Amoben is seated in the front row of the St. Martin’s Church. His fingers move in little successions slowly savouring the feel of every bead of the Holy Rosary. These tiny white beads have been with him for a while now. It had taken him so long to save for that precious piece; Rev Fr Romanus had brought it straight from Rome. He stops touching the beads to focus; his best moment is here, the purifying moment. The scent of the incense fills his spirit, and even though everyone is seated, he stands up, raising his hands, and says aloud, along with the priest:
“Take this, all of you, and eat from it. This is my body, which will be given up to you. Do this in memory of me.”
He adds a “cling-cling-cling” to accompany the usual bells rung during the consecration.
When Mass ends, he marches rapidly towards the village square. Just then, he realises his brownish-white shirt needs ironing, his half trousers need buttoning, and yet again, one of his shoes is not with him. He is about to sit under the electric pole, but changes his mind. He moves and sits next to the ancient carving of a ‘lost’ fon; it appears he is in dire need of company—that of a great person. Since it is Sunday, the pictures rush freely to his mind; he is there again at that moment.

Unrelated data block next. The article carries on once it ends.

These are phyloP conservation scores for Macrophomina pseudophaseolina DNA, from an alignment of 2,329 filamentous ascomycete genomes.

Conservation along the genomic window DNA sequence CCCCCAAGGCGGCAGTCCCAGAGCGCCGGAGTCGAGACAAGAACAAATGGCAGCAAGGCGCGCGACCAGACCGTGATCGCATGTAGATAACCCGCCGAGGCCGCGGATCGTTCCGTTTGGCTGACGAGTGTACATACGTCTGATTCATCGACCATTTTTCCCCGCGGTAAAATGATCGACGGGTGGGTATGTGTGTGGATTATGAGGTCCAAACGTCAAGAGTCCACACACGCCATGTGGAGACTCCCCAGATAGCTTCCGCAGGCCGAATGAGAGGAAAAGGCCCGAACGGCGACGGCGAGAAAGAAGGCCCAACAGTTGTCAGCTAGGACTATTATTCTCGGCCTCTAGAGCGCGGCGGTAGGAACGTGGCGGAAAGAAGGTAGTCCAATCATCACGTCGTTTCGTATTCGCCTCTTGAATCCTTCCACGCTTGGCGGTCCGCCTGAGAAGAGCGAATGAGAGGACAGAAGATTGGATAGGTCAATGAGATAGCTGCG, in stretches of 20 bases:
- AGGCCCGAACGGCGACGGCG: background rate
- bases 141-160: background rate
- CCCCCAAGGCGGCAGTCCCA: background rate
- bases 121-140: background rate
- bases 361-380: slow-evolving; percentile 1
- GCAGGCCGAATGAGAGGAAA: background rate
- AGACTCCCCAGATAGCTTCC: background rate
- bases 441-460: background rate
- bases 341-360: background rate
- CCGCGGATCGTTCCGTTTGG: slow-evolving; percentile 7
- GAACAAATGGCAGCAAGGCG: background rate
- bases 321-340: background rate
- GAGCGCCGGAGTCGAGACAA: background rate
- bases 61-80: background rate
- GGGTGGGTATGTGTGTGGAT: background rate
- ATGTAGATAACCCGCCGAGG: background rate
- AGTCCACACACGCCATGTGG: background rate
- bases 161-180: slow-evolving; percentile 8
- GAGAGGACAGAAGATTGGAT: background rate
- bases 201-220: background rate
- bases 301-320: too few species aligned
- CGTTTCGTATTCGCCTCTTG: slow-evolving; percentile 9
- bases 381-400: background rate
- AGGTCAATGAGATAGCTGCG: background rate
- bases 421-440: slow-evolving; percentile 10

The aura between them was always made of crackles of electric things; taut strings that could make new symphonies each time they touched. Every touch brought different waves of shivers all over his body, shivers he couldn’t shake off, not even with the strongest novena. That day, the weather had been icy and unsmiling. All the years of growing up in Kimboh hadn’t prepared him for that kind of influenza. He lay there shivering, unable to go to school. Njo had shown up at his hut. She was wearing a pale-blue T-shirt that gently clung to her. That sight haunted his thoughts and dreams. She came the day after, and the day after that, to help him take his medication. That day she was seated at the edge of the bed to help him eat. He shifted closer, thinking if she moved away it would be his cue not to go on. She didn’t, she sat there unmoving, and when their lips met, he could tell her whole being trembled too. Their faces became all at once the same face. A face that had not existed until then: the pure, trembling face of desire. The kiss had remained with him, lingering on his lips like freshly tapped palm wine. Each time hadn’t been enough, so he tasted of that wine each time moving a step further…